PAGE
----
Membership of an unemployment insurance service provider, an A-kasse (arbejdsløshedskasse) is the first step to keeping your income steady while you begin the process of finding new employment. Finding a new job is a task the A-kasse itself can assist you with.

It can be difficult to figure out which A-kasse to join and while some are cheaper than others, it’s not just about paying an insurance premium. In the event that you become unemployed, it’s good to have an A-kasse that is an appropriate fit for your background, so that they can better help you with your plan to get back into the workforce.

A-kasser are private associations which have been authorised by the Danish state to administer unemployment benefits. The state regulates the requirements for receiving benefits while the A-kasse administers the benefits.

If you are interested in A-kasse membership, you must apply to the A-kasse of your choice, either as a full-time or part-time insured member. A-kasse members pay a tax-deductible monthly fee, which gives them the right to receive unemployment benefits (dagpenge) should they become unemployed.

There are a lot of rules that you’ll have to familiarise yourself with, including when you will be allowed to apply for benefits and how long you can receive them for. Members must meet certain eligibility requirements to receive unemployment benefits, which include being a member of an A-kasse for at least 12 months.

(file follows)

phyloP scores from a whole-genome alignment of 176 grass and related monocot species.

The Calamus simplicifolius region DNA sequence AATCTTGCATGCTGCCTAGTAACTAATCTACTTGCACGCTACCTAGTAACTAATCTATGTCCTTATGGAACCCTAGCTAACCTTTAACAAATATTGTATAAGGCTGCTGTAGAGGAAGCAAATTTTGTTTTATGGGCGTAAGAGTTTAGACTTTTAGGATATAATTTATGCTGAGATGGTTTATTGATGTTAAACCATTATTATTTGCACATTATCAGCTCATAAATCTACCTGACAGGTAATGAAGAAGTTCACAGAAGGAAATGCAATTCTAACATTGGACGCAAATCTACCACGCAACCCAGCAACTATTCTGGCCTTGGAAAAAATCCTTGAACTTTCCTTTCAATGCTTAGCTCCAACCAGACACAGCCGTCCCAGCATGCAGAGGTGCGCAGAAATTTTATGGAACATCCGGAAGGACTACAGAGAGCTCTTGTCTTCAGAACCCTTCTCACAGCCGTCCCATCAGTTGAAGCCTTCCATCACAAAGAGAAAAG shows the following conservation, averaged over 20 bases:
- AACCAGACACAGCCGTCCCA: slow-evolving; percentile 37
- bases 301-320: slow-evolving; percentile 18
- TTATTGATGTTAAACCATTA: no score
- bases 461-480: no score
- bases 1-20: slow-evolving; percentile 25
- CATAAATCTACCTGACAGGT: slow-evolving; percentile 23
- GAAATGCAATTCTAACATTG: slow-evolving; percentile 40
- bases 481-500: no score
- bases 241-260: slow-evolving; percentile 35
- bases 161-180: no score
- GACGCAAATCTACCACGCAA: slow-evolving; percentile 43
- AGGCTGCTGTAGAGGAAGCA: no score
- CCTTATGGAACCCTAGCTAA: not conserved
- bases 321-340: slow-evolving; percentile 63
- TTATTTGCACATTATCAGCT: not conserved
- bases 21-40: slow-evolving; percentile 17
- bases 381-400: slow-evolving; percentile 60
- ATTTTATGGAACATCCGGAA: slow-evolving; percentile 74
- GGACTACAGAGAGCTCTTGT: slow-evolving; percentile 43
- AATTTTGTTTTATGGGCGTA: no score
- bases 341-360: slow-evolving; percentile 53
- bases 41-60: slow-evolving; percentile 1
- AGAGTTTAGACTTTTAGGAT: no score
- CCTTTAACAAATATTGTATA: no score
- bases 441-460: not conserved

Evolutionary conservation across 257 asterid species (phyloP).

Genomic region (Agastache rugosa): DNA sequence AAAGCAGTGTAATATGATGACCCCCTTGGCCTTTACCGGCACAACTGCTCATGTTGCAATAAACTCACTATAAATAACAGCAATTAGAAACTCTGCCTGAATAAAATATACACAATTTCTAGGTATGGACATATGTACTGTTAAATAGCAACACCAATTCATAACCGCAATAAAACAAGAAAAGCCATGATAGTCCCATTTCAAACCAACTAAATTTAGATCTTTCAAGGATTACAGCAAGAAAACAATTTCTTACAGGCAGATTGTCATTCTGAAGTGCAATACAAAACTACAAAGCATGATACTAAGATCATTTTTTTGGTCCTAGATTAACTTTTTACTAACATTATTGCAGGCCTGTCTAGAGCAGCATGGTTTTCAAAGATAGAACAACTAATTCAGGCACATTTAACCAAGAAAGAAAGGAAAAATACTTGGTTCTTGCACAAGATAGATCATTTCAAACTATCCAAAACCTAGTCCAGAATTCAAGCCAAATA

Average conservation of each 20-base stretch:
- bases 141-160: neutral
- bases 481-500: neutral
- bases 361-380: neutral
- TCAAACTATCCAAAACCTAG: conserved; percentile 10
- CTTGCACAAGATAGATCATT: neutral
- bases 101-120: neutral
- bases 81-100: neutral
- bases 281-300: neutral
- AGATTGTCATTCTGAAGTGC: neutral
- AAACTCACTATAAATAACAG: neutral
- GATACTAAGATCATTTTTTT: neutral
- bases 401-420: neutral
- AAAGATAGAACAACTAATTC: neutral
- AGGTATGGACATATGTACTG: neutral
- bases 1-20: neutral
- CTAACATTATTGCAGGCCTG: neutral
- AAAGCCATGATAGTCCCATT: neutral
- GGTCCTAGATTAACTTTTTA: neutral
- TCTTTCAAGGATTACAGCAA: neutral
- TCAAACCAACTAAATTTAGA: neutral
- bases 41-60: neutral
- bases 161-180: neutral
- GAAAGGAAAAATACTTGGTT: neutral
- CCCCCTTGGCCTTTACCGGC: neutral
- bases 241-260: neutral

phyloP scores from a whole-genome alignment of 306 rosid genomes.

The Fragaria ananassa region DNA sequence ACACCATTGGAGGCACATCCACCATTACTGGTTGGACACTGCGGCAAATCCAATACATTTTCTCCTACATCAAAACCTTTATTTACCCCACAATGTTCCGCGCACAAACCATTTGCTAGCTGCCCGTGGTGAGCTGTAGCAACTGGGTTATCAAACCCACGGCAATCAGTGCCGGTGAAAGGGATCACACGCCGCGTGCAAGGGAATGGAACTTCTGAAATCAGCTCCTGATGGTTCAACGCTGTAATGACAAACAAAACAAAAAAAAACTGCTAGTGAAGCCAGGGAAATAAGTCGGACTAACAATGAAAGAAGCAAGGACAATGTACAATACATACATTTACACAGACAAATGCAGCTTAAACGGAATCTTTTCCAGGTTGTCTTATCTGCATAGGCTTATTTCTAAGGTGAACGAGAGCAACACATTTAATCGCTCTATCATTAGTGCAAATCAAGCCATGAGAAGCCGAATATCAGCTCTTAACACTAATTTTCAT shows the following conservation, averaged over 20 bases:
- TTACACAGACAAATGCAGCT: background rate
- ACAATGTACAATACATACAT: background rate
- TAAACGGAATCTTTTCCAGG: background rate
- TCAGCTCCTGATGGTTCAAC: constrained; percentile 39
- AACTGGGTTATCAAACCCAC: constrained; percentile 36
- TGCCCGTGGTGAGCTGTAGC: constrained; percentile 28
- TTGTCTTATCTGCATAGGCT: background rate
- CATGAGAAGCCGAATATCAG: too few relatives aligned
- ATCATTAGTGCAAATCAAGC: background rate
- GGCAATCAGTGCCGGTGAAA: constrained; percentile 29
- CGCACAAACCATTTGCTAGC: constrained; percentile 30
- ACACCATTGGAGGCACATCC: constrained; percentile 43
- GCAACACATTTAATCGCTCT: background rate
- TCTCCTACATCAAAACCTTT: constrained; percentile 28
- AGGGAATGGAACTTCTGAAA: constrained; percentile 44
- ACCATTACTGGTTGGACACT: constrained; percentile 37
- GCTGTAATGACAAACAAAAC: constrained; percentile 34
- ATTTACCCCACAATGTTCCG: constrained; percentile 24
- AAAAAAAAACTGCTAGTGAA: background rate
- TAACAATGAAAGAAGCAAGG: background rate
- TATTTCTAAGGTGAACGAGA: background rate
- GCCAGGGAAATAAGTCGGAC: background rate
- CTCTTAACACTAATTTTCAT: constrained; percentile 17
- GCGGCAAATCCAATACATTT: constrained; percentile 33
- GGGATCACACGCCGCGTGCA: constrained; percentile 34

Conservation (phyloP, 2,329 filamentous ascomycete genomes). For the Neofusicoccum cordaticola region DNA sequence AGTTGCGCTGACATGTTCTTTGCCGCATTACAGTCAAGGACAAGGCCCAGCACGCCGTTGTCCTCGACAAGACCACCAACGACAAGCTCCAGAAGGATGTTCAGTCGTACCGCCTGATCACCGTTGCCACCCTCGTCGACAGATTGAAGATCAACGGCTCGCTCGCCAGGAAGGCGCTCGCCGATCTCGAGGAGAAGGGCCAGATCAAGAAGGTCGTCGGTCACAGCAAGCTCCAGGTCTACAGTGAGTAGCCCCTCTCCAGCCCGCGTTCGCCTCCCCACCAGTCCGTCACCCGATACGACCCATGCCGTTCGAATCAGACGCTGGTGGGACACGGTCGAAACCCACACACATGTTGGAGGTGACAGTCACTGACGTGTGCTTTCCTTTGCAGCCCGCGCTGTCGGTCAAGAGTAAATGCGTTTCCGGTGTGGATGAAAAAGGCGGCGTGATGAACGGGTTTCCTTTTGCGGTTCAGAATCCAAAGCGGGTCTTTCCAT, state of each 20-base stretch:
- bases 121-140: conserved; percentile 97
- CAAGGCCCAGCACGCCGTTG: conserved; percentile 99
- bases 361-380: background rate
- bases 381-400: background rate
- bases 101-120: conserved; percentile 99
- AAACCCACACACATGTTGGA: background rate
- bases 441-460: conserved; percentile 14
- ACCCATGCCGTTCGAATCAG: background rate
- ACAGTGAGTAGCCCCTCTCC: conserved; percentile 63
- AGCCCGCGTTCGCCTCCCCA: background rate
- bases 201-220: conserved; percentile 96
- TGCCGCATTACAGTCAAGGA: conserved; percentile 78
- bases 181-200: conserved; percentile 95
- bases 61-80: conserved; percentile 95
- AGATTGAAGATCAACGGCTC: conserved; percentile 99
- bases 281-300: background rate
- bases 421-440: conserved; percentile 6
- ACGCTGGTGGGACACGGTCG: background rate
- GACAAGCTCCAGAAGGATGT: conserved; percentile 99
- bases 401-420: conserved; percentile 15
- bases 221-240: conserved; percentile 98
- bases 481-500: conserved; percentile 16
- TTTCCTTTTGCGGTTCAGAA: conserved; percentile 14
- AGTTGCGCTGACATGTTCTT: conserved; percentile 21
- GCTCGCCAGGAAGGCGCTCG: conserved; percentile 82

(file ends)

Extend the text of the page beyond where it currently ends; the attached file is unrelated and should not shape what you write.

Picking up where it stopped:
According to Denmark’s digital self-service website, one must also have earned at least 246,924 kroner (2022) in the past three years for full-time insured and 164,616 kroner (2022) for part-time insured. You also have to have worked for a certain period of time within the last three years, which varies depending on whether you were insured as full-time or part-time.

READ ALSO: A-kasse: Everything foreigners in Denmark need to know about unemployment insurance

What else should I keep in mind?

In general, the Danish labour market system is not primarily based on laws, as you may be used to from other countries, but on agreements and negotiations, primarily collective bargaining agreements or overenskomster between trade unions and employer associations. You may have heard of the concept ‘the Danish model’ (den danske model) referred to in this regard.

A large proportion of people who work in Denmark are therefore trade union members.

Collective bargaining agreements cover many aspects of Denmark’s labour market, from wages to paid parental leave. 

A lesser-known fact about the Danish labour model is that employees covered by collective bargaining agreements won’t have to negotiate general employment terms – regardless of whether they are trade union members.

There are large central agreements in both the public and private sectors. Therefore, employees whose contracts are regulated by a central bargaining agreement won’t individually have to negotiate general terms of employment, like working hours or a minimum salary. 

The particular collective agreement upon which your contract is based may be mentioned in your contract, and if it isn’t, you can ask your employer. 

READ ALSO: What is a Danish collective bargaining agreement?